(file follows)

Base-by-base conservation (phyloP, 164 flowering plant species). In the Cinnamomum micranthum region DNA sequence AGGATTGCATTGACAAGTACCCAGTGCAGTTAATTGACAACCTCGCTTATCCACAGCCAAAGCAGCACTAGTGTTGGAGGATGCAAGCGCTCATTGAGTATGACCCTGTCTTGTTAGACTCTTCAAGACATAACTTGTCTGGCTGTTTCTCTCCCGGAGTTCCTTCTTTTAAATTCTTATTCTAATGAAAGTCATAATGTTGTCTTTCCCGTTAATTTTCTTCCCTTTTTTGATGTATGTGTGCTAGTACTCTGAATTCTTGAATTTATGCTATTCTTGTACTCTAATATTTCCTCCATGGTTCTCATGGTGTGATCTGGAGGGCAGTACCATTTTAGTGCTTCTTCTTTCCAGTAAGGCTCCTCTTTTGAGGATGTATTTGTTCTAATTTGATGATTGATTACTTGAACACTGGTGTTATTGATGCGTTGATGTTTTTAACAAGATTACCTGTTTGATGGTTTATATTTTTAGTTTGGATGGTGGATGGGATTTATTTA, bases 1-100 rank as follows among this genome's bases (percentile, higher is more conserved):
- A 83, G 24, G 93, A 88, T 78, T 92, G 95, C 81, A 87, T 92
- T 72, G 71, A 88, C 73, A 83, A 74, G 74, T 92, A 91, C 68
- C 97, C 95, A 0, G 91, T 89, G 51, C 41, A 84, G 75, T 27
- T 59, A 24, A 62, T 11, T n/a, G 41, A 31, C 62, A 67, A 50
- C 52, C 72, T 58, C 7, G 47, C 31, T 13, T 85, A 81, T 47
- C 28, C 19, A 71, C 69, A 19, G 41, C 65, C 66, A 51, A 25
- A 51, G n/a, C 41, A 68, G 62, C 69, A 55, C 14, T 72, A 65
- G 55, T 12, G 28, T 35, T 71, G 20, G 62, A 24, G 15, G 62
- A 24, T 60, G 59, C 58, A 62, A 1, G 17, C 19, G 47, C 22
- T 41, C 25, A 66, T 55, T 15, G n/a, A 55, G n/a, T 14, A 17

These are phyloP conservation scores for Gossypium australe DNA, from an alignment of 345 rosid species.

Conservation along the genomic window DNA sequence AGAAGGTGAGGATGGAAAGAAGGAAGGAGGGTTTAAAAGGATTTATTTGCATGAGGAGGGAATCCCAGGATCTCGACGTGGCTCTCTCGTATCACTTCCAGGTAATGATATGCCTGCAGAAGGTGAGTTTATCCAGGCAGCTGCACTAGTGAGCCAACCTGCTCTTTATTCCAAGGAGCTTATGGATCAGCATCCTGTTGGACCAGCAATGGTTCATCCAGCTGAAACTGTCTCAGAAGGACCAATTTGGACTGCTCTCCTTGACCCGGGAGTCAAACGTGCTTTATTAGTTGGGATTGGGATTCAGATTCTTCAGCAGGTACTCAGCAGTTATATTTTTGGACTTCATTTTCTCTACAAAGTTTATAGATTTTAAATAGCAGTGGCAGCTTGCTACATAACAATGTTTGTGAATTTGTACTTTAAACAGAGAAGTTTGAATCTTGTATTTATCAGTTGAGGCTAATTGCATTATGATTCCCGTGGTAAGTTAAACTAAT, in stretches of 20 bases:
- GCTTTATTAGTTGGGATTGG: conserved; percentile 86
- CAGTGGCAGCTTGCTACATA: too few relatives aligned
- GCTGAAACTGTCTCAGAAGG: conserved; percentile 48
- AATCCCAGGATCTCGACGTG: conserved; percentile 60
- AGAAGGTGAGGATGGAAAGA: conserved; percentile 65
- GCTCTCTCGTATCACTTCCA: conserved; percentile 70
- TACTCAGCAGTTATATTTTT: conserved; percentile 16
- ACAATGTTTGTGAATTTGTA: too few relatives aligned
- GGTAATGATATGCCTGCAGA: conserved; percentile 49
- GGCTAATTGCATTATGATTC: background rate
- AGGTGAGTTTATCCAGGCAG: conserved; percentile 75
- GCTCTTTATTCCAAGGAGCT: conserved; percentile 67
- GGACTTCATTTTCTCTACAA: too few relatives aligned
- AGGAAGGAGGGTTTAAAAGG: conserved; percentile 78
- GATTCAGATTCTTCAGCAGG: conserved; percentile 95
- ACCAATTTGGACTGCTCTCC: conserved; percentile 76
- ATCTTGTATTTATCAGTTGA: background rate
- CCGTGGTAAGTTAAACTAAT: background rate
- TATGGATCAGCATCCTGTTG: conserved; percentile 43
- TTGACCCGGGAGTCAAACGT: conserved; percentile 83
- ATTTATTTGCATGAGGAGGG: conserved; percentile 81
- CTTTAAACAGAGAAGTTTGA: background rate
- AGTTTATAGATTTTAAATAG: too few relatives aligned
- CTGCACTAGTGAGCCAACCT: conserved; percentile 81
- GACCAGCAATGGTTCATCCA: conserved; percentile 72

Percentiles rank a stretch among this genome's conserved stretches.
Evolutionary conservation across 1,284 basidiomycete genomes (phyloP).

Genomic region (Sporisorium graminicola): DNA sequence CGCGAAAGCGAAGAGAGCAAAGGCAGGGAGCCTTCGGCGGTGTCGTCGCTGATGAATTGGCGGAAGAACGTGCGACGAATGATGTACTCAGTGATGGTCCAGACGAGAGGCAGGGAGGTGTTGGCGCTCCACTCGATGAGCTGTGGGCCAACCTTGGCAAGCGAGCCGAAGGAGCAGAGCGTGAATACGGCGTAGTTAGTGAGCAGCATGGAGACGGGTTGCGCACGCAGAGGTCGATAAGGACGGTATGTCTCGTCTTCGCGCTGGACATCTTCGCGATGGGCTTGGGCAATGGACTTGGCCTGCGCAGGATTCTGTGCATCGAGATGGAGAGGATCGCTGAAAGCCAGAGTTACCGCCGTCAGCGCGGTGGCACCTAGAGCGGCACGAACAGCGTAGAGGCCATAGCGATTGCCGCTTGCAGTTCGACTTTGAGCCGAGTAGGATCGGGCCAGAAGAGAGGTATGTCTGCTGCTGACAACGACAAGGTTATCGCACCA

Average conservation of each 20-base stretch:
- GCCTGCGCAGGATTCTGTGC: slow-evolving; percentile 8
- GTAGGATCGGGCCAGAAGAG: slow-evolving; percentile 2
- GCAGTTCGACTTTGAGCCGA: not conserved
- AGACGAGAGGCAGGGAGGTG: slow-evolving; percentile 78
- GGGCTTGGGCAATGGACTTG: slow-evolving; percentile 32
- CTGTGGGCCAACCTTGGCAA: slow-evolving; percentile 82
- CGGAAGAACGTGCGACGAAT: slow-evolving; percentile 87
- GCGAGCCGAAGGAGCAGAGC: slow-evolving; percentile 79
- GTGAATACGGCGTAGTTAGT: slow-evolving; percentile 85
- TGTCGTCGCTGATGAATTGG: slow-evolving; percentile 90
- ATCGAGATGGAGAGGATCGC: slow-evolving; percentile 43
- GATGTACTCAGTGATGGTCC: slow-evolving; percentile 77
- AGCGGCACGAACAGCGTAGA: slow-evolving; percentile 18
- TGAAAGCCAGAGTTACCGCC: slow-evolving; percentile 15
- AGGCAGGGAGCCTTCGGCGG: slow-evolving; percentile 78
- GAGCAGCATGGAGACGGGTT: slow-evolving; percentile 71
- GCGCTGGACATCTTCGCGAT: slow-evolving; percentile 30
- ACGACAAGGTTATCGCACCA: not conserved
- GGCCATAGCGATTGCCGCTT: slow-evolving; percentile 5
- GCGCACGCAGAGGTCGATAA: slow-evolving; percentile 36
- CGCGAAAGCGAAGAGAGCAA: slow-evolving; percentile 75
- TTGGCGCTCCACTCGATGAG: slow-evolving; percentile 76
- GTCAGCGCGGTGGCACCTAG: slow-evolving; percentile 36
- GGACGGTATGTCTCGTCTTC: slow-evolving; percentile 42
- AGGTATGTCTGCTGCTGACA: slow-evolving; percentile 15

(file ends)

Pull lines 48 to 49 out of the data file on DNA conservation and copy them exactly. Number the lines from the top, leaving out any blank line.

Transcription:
- CTGTGGGCCAACCTTGGCAA: slow-evolving; percentile 82
- CGGAAGAACGTGCGACGAAT: slow-evolving; percentile 87